But rather than going straight in to investigate, a tutorial precedes the action, allowing the rusty Sam to reacquaint himself with the conventions of stealth operation and all the nifty maneuvers he’ll need to survive. Despite its exhaustiveness, the training mission doesn’t negatively affect Splinter Cell’s pacing. Though long, the slow introduction to all the nuances of Splinter Cell’s gameplay is a fascinating experience in itself. As you crouch through cramped areas, Sam moves with a slow, but deliberate and fluid gait. All clever manner of dispatching guards, circumventing patrol routes and overcoming environmental obstructions are presented – and all can be viewed from a comfortable third-person perspective that also allows for complete and intuitive camera rotation by way of the right analog stick. The gameplay element of chief importance that most clearly marks Splinter Cell’s homage to Thief – the ability to use the ever-present darkness to conceal yourself when physical obstructions just aren’t enough – injects Splinter Cell with a similarly ever-present feeling of incredible suspense.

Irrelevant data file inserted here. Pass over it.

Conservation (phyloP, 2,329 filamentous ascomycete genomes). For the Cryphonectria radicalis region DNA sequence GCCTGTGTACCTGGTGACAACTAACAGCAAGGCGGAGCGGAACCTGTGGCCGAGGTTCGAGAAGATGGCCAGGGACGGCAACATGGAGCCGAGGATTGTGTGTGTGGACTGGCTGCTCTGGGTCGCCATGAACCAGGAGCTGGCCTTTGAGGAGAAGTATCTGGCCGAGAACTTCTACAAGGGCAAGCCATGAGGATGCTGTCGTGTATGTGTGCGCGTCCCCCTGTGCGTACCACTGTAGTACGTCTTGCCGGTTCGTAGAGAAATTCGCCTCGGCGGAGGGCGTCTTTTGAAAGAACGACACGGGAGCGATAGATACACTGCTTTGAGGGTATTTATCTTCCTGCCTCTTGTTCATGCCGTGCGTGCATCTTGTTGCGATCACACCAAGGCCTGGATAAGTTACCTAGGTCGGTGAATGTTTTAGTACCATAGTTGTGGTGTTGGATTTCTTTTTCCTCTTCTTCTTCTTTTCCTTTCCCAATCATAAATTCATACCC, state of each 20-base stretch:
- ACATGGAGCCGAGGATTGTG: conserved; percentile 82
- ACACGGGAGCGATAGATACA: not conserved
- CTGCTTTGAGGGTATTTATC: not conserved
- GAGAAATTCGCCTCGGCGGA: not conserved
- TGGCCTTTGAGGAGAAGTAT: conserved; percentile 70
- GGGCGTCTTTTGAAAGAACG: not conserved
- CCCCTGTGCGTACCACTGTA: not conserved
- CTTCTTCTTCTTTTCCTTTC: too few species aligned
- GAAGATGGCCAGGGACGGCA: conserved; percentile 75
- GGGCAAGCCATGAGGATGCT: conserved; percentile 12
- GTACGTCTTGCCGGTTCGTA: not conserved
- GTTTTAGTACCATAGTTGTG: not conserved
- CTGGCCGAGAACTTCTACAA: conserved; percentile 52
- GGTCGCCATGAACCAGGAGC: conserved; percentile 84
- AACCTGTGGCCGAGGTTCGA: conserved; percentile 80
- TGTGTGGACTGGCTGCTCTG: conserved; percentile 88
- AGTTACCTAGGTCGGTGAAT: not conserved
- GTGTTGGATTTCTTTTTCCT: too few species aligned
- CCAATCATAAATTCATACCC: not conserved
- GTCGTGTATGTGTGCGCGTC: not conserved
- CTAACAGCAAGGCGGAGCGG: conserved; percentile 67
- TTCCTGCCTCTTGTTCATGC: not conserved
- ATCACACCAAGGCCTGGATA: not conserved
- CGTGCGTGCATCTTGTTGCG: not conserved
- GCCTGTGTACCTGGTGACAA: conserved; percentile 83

And you’ll experience all this before even playing the first actual mission.

When the time comes to test Sam’s skills in the field, the absorbing quality of Splinter Cell’s environments come to the foreground. Meticulously detailed and bathed in night, the only thing that could possibly detract from this startling realism is the extreme limitations put on the exploration of these involving locales. And detract they do, because Splinter Cell’s heavily scripted and decisively linear nature also comes to the foreground once in the field. Linearity is par for the course for action games these days, generally dependent on the advancement from point A to point B to advance the plot, but Splinter Cell takes this to an extreme, rarely even meandering or deviating slightly. Various, seemingly insurmountable, obstacles present themselves in predestined places, but the single, predestined solution is not so slyly placed, severely dampening the feeling of being a well-trained spy.